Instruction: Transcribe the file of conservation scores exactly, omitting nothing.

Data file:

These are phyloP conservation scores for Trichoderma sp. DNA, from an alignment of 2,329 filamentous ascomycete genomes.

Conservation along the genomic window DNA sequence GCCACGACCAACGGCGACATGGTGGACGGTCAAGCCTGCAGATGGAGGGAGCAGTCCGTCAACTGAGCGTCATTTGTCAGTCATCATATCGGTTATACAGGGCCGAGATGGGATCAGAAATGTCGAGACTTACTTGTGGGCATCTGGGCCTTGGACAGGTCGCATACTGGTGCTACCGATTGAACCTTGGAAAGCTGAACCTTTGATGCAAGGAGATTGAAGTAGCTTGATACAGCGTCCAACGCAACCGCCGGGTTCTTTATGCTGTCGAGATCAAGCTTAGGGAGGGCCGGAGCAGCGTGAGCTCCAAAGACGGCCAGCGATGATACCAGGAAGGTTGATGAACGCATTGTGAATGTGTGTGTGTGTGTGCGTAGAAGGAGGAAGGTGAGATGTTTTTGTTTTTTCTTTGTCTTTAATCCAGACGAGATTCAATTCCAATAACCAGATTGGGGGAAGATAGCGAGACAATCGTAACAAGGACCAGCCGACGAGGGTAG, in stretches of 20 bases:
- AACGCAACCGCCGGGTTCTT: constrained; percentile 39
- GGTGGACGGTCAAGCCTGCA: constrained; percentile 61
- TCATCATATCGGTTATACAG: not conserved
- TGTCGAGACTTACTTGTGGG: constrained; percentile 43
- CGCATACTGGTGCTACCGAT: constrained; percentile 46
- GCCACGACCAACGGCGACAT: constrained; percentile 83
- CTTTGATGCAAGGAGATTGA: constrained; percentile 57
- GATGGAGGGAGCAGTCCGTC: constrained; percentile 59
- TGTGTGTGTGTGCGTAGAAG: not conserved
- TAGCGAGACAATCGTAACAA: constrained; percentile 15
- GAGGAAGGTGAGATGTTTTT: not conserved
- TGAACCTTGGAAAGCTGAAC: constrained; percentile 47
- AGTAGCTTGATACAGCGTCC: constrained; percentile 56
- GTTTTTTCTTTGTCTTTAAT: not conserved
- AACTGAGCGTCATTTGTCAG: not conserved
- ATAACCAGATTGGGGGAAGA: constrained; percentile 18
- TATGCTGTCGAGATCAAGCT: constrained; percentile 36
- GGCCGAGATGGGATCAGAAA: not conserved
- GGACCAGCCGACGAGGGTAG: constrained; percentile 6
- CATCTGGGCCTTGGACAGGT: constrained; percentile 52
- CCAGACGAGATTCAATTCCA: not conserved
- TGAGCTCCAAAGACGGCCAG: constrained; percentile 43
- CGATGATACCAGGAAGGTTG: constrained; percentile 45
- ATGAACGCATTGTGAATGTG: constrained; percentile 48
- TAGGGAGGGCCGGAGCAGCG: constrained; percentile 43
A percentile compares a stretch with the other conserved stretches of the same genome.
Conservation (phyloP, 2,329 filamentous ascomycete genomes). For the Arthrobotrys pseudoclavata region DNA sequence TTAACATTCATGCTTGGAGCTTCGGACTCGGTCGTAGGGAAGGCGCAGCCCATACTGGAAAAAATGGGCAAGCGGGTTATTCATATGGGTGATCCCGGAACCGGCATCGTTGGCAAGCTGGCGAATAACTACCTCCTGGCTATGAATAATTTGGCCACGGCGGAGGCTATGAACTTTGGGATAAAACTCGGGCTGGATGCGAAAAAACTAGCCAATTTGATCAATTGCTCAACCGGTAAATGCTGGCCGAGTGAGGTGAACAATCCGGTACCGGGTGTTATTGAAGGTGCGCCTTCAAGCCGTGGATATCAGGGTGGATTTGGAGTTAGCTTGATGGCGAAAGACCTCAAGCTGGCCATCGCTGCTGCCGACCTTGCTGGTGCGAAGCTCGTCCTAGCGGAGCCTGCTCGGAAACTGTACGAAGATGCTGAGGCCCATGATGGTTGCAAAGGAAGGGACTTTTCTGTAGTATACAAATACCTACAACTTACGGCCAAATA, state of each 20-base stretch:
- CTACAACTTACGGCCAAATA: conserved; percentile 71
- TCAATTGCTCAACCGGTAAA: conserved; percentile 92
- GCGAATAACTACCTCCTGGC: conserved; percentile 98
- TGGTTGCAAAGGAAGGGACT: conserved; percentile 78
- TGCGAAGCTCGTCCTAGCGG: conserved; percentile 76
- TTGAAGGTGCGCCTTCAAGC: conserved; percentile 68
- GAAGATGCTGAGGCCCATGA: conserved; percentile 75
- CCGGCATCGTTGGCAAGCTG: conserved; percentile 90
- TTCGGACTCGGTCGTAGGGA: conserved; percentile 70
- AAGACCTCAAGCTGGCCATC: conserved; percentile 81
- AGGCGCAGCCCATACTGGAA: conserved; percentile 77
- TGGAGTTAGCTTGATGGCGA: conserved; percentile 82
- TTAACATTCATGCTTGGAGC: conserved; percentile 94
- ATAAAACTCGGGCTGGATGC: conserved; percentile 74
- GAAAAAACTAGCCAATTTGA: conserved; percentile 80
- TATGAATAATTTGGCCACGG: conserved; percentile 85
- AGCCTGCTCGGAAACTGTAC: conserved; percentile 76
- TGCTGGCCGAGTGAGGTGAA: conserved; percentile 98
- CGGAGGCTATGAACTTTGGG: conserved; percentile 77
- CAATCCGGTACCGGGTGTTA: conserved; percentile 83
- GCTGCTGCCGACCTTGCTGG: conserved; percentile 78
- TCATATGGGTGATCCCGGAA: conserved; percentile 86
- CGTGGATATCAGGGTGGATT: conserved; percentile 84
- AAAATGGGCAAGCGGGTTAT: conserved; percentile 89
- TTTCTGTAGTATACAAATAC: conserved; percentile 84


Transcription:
These are phyloP conservation scores for Trichoderma sp. DNA, from an alignment of 2,329 filamentous ascomycete genomes.

Conservation along the genomic window DNA sequence GCCACGACCAACGGCGACATGGTGGACGGTCAAGCCTGCAGATGGAGGGAGCAGTCCGTCAACTGAGCGTCATTTGTCAGTCATCATATCGGTTATACAGGGCCGAGATGGGATCAGAAATGTCGAGACTTACTTGTGGGCATCTGGGCCTTGGACAGGTCGCATACTGGTGCTACCGATTGAACCTTGGAAAGCTGAACCTTTGATGCAAGGAGATTGAAGTAGCTTGATACAGCGTCCAACGCAACCGCCGGGTTCTTTATGCTGTCGAGATCAAGCTTAGGGAGGGCCGGAGCAGCGTGAGCTCCAAAGACGGCCAGCGATGATACCAGGAAGGTTGATGAACGCATTGTGAATGTGTGTGTGTGTGTGCGTAGAAGGAGGAAGGTGAGATGTTTTTGTTTTTTCTTTGTCTTTAATCCAGACGAGATTCAATTCCAATAACCAGATTGGGGGAAGATAGCGAGACAATCGTAACAAGGACCAGCCGACGAGGGTAG, in stretches of 20 bases:
- AACGCAACCGCCGGGTTCTT: constrained; percentile 39
- GGTGGACGGTCAAGCCTGCA: constrained; percentile 61
- TCATCATATCGGTTATACAG: not conserved
- TGTCGAGACTTACTTGTGGG: constrained; percentile 43
- CGCATACTGGTGCTACCGAT: constrained; percentile 46
- GCCACGACCAACGGCGACAT: constrained; percentile 83
- CTTTGATGCAAGGAGATTGA: constrained; percentile 57
- GATGGAGGGAGCAGTCCGTC: constrained; percentile 59
- TGTGTGTGTGTGCGTAGAAG: not conserved
- TAGCGAGACAATCGTAACAA: constrained; percentile 15
- GAGGAAGGTGAGATGTTTTT: not conserved
- TGAACCTTGGAAAGCTGAAC: constrained; percentile 47
- AGTAGCTTGATACAGCGTCC: constrained; percentile 56
- GTTTTTTCTTTGTCTTTAAT: not conserved
- AACTGAGCGTCATTTGTCAG: not conserved
- ATAACCAGATTGGGGGAAGA: constrained; percentile 18
- TATGCTGTCGAGATCAAGCT: constrained; percentile 36
- GGCCGAGATGGGATCAGAAA: not conserved
- GGACCAGCCGACGAGGGTAG: constrained; percentile 6
- CATCTGGGCCTTGGACAGGT: constrained; percentile 52
- CCAGACGAGATTCAATTCCA: not conserved
- TGAGCTCCAAAGACGGCCAG: constrained; percentile 43
- CGATGATACCAGGAAGGTTG: constrained; percentile 45
- ATGAACGCATTGTGAATGTG: constrained; percentile 48
- TAGGGAGGGCCGGAGCAGCG: constrained; percentile 43
A percentile compares a stretch with the other conserved stretches of the same genome.
Conservation (phyloP, 2,329 filamentous ascomycete genomes). For the Arthrobotrys pseudoclavata region DNA sequence TTAACATTCATGCTTGGAGCTTCGGACTCGGTCGTAGGGAAGGCGCAGCCCATACTGGAAAAAATGGGCAAGCGGGTTATTCATATGGGTGATCCCGGAACCGGCATCGTTGGCAAGCTGGCGAATAACTACCTCCTGGCTATGAATAATTTGGCCACGGCGGAGGCTATGAACTTTGGGATAAAACTCGGGCTGGATGCGAAAAAACTAGCCAATTTGATCAATTGCTCAACCGGTAAATGCTGGCCGAGTGAGGTGAACAATCCGGTACCGGGTGTTATTGAAGGTGCGCCTTCAAGCCGTGGATATCAGGGTGGATTTGGAGTTAGCTTGATGGCGAAAGACCTCAAGCTGGCCATCGCTGCTGCCGACCTTGCTGGTGCGAAGCTCGTCCTAGCGGAGCCTGCTCGGAAACTGTACGAAGATGCTGAGGCCCATGATGGTTGCAAAGGAAGGGACTTTTCTGTAGTATACAAATACCTACAACTTACGGCCAAATA, state of each 20-base stretch:
- CTACAACTTACGGCCAAATA: conserved; percentile 71
- TCAATTGCTCAACCGGTAAA: conserved; percentile 92
- GCGAATAACTACCTCCTGGC: conserved; percentile 98
- TGGTTGCAAAGGAAGGGACT: conserved; percentile 78
- TGCGAAGCTCGTCCTAGCGG: conserved; percentile 76
- TTGAAGGTGCGCCTTCAAGC: conserved; percentile 68
- GAAGATGCTGAGGCCCATGA: conserved; percentile 75
- CCGGCATCGTTGGCAAGCTG: conserved; percentile 90
- TTCGGACTCGGTCGTAGGGA: conserved; percentile 70
- AAGACCTCAAGCTGGCCATC: conserved; percentile 81
- AGGCGCAGCCCATACTGGAA: conserved; percentile 77
- TGGAGTTAGCTTGATGGCGA: conserved; percentile 82
- TTAACATTCATGCTTGGAGC: conserved; percentile 94
- ATAAAACTCGGGCTGGATGC: conserved; percentile 74
- GAAAAAACTAGCCAATTTGA: conserved; percentile 80
- TATGAATAATTTGGCCACGG: conserved; percentile 85
- AGCCTGCTCGGAAACTGTAC: conserved; percentile 76
- TGCTGGCCGAGTGAGGTGAA: conserved; percentile 98
- CGGAGGCTATGAACTTTGGG: conserved; percentile 77
- CAATCCGGTACCGGGTGTTA: conserved; percentile 83
- GCTGCTGCCGACCTTGCTGG: conserved; percentile 78
- TCATATGGGTGATCCCGGAA: conserved; percentile 86
- CGTGGATATCAGGGTGGATT: conserved; percentile 84
- AAAATGGGCAAGCGGGTTAT: conserved; percentile 89
- TTTCTGTAGTATACAAATAC: conserved; percentile 84